However, recently I’ve been reading Dave and Shelly Burgess’ book, P is for Pirate to them and then give them a “gold” pirate coin and telling them that they are bringing the treasure of learning to their students in powerful ways. I’ve also given other classes a red scarf as a superhero cape (C is for Cape from the back section of the book) and a flying origami crane as they are now ready to fly and begin their teaching career (O is for Origami from the back section of the book). There are often tears and hugs as they leave.

  3. I think this is a great idea that even third graders could understand at the end of a year of #tlap #llap #growthmindset #habitsofmind! Thanks for sharing!

  4. I love this idea as well! I might add the “pop” of a ” Champagne bottle”: my students are begging me to do our “Pop Top” mini lab again-Alka seltzer and water in a sealed film canister….Maybe we’ll reverse the order for drama-toast, sip and then POP!!

  5. My last day is usually just trying to keep them “under control.” I love the toast and with the bottle of dreams. As I pondered how to make this my own, I think I’ll have the students write a letter to themselves about their goals and dreams. A month into summer I’ll mail it to them. I had to do this after STUCO camp way back in high school. When the letter arrived I had forgotten about it, and the challenges I had made for myself.

  6. I love this!! I think I will add it to what I already do…I call it The Plammy awards. Kind of like the Grammys but with paper plates. I design a paper plate award for each student. Like the sunshine award or best actor in class. I try to personalize to each kid to recognize something awesome they did that year. When handing them out I give a speech about the student before revealing their name:). It has always been a fun event! This year I will end with the bottle of dreams! Thanks for sharing!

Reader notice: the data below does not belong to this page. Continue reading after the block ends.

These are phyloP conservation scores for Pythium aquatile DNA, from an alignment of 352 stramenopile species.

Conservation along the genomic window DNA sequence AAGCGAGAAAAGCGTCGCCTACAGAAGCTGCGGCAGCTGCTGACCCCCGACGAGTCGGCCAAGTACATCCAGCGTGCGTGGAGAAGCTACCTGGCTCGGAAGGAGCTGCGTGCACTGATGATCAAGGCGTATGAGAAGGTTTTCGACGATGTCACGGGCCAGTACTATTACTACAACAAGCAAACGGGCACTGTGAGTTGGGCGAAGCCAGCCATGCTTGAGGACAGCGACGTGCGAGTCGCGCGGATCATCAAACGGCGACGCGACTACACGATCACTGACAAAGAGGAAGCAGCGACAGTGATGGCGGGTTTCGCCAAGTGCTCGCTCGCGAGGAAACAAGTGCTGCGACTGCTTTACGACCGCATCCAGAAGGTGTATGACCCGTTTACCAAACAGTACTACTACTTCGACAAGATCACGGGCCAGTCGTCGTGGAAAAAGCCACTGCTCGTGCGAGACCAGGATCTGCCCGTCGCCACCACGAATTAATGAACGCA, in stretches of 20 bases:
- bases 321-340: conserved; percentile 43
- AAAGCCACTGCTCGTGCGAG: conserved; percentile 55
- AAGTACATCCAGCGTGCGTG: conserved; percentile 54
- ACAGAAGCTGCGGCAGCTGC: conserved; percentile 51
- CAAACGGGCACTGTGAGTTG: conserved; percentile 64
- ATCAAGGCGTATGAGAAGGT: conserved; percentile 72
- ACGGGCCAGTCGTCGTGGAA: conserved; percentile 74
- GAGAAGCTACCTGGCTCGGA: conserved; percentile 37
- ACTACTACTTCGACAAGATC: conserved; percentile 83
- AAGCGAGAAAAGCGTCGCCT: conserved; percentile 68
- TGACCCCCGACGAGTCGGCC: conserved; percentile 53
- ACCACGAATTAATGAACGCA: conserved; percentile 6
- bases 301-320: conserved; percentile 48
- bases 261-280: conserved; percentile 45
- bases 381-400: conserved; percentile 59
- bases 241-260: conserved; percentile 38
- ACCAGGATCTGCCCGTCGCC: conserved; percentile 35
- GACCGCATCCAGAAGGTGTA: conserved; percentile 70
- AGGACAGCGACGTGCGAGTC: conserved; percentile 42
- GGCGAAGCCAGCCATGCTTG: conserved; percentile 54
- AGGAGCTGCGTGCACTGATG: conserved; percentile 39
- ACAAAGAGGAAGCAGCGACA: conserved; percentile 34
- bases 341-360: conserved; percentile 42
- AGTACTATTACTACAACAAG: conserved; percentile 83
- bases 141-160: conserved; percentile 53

7. This reminds me of a tradition we have on Winter Solstice to get an ornament, take the top off and then write our hopes, dreams, intents, goals, etc… on small slips of paper and fold them and stick them inside the ornament. We also write these things for others and put those slips in their ornaments. We put the tops on and seal them by melting candle wax on them. The next year we begin the process by breaking open our ornaments and looking at what we wrote…

    So, with my elementary STEAM classes, I think we will use empty water bottles and do something similar as we reflect on our time together this year. Or perhaps we begin with a toast and then finish with the reflection piece.

    Thanks for sharing the post! I’m going to blog about this!

    • Thanks for sharing, Kristen! I love the ornament idea! Be sure to share your post if you blog about it!! 🙂

  8. Dave and John,

    Thank you for sharing such a wonderful idea. I will share it with my entire teaching & learning team. Bryan Bronn, Lead Learner and Principal, Branson Junior High

  9. All year long in my classroom I use “the sticks of fate” (a cup of popsicle sticks with each student’s name on it) to choose for special jobs, who gives their speech first, calling on kids etc. At the end of the year I give out the sticks and remind them that they are really in charge of their own fate and can decide what they want their life to be like. We add the sticks to the scrapbooks we have made during the year and send them home. I have heard years later about people still treasuring their scrapbooks!

  10. We have an event at our school where 8th graders pass the torch to the 7th graders on the last day of school. The torch is a wooden torch that was created by a teacher and it stays displayed in our trophy case until the end of the year. This “passing of the torch” symbolizes that leadership is being transferred to the new class. The Student Council president gives a speech and passes the torch to the newly elected president.

  11. Such a great idea, that I am definitely going to do it! I am a huge proponent of sticky notes whether it be for encouragement, redirection, or even student activities. I emailed Dave and told him that I was going to give each student a sticky note that says I believe in you signed Mr. D (that is what the students call me)!

  12. I have just began substituting in my school district, and I am working on becoming a “Sub Pirate”. I know the year is almost over, and I have only been subbing for a little over a month now. I have to say, that being a sub pirate is one of the greatest and most challenging adventures. It takes a whole lot of creativity, and quick thinking, and learning by trial and error because you are entering someone else battle field and you have no idea what territory lies ahead of you. I am determined, however, to be a success in my district by this time next year. I am taking lots of notes and coming up with some great strategic ideas for this challenging endeavor.

    • Awesome, Wendy!! Subbing is, indeed, a big challenge but I’m sure your pirate attitude will win the day!